Wednesday, November 09, 2011

Lubing a keg turns out to be not what the Internet said it was

Oh kegs, how you vex me.

This will be an ongoing subject because, for some reason, I keep screwing up my kegging.  This may be because it should be really simple.  Take your fermented beer and put it in a keg.  Put the CO2 to it at the PSI which will result in a perfect level of carbonation.  Drink until keg is empty.

This is what I normally do.  Put fermented beer in keg.  Yell and bitch because keg fails to seal.  Put keg in fridge and then yell and bitch while I try to figure out why my connector is leaking gas.  Once I hook up my gas line I realize I overfilled my keg and the drop of pressure pulls beer up the gas tube into my gas line.  Take all my gas lines apart and clean them so I don't get crap growing in it.  Drink beer for a couple of weeks.  Pull keg out of the fridge because I need the fridge as a fermentation chamber.  Let keg warm up to room temp. CO2 won't stay dissolved in warm beer so now every pour is a foamy mess.  Try to save beer by bottling warm beer off of overpreasurized keg.  Spray ceiling with beer.  Put keg back in fridge and try for a couple of weeks to get the carbonation back where it belongs.  When I lose patience I just bottle the rest of the beer off of the keg and start the whole process again.

Why kegging is awesome

It is very cool to have your own beer on tap in your house.  You can pull a pint, or half a pint if you feel like it (or a liter!)  You feel like a professional.

Your carbonation is perfect.  No more wondering what will happen when you put in the priming sugar.  It turns out just how you want it. 

You can really dial in dry hops, cacao nibs, or oak chips.  Do your after fermentation additions and taste the beer every couple of days.  When it is exactly how you want it then transfer kegs or bottle.

It is faster to get a beer carbonated.  If you crank the pressure up your beer can be carbonated overnight.

Your beer will age better.  You don't have to worry about light skunking and if you purge the keg with CO2 before you put the beer in you won't have any trouble with oxygenation.

 It is way easier to clean one keg verses 50 bottles.  Where bottling used to take a couple of hours putting beer in a keg only takes 15 minutes. 

You can blend beers, make awesome cider and even pasteurize then carbonate a beer.  By controlling how the CO2 is applied you finally gain total control over your beer.

Why kegs bite

Kegs require a special setup to keep cold, either a dedicated fridge or cool room.  A bottle of beer you can store in the cellar and then put a couple of bottles in the kitchen fridge without annoying the wife.  I only have room at my house for one extra fridge, so it has to serve as a kegerator and a fermentation chamber.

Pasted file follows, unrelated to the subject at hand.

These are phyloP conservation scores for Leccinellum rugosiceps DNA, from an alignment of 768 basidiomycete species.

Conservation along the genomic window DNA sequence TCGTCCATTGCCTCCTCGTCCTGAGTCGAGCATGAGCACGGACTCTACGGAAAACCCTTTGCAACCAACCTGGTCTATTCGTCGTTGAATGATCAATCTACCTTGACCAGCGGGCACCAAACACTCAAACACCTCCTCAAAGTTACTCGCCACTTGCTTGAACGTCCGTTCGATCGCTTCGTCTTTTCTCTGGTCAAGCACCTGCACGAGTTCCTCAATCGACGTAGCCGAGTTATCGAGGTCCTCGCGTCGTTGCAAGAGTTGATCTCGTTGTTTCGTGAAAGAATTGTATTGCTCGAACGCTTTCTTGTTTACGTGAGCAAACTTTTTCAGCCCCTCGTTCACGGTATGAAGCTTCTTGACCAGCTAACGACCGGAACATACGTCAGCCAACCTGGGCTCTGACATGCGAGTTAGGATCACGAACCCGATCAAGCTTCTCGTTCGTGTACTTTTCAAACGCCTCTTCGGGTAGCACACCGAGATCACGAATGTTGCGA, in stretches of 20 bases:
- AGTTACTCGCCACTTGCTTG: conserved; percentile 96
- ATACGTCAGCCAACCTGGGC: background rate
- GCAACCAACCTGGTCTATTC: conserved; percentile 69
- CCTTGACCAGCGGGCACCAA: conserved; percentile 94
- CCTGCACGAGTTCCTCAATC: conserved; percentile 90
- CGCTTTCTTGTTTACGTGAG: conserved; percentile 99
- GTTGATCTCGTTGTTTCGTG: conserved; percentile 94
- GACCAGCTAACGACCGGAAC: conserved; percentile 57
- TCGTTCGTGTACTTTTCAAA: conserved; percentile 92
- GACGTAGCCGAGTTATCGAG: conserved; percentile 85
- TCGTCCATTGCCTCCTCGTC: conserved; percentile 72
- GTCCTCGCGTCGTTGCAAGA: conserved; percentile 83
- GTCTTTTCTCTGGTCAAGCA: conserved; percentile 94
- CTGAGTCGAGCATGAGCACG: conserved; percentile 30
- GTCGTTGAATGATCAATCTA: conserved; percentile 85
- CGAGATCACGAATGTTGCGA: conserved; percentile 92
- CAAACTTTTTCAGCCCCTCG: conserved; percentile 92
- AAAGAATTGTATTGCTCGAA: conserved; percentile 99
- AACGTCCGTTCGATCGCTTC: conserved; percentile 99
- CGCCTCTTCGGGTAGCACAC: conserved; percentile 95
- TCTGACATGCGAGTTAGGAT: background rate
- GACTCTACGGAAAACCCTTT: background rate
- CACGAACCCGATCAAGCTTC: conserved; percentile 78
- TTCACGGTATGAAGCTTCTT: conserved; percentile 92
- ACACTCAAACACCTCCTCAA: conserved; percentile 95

A keg is not very portable.  If you show up to a dinner with a couple bottles of homebrew you are a hero, if you show up with a keg you have a problem.  Or you will be a hero to your friends who have a problem.

With bottles you always have a pretty good idea how many beers you have left.  With a keg there is a tendency to just drink and then suddenly it is gone.

A keg setup is kind of expensive.  You are looking at about $30 a keg, then $75 for a regulator, $75 for a tank, $8 a piece for connectors, and whatever you want to spend on fridges, shanks and faucets.  A well put together keg system can cost as much as an all grain system.

Screw ups ensue

About a year ago I picked up about 8 pin-lock kegs cheap.  This is way more than I have room for but one day I dream of being able to have 10 beers on tap at my house.  The first thing I did was take them all apart and clean them, mixing all of the parts together in a bucket of cleaner.  As I tried to put them all back together I realized they are not all the same.  It took me a couple of hours to figure out which pieces went to which keg, and I don't think I got them all right.  There are still a couple of kegs where the nuts don't fit quite right on the post.

Keg lube is great stuff.  Smear a little bit on all the rubber seals and your keg will seal much better than using dry seals.

However, under NO circumstance should you Google "How to use keg lube?" with your safe search off.  You will see a couple of guys who take the concept of "beer drinking buddy" to the next level.  Not for the faint of heart.

Keeping beer out of the gas lines

The best way to seal a keg is to put your PSI at about 30, which will pop the lid into place.  However, when you carbonate it you will only want the PSI to be between 8 to 11.  This drop in pressure will pull beer into your gas lines, if the bottom of the gas tube is below the surface of the beer.

Probably the simplest way to keep from getting back pull is to not fill the keg so full but this seems morally wrong to me.  I want those last couple of beers, damn it!

What I have done is take my gas tubes and cut them down to about a half an inch.  I am not totally sure this is the right thing to do, but so far I haven't had any problems.  Also, make sure and hook up the gas while the keg is sitting on a flat surface.  Don't tip it so the beer level would be below the gas tube.  (Learned this one the hard way last weekend!)

Fundamentally, kegs rock, with the caveat that they would be a good deal less of a pain in the ass if I had room for a dedicated keg fridge.  If I ever figure out how to use the damn things.

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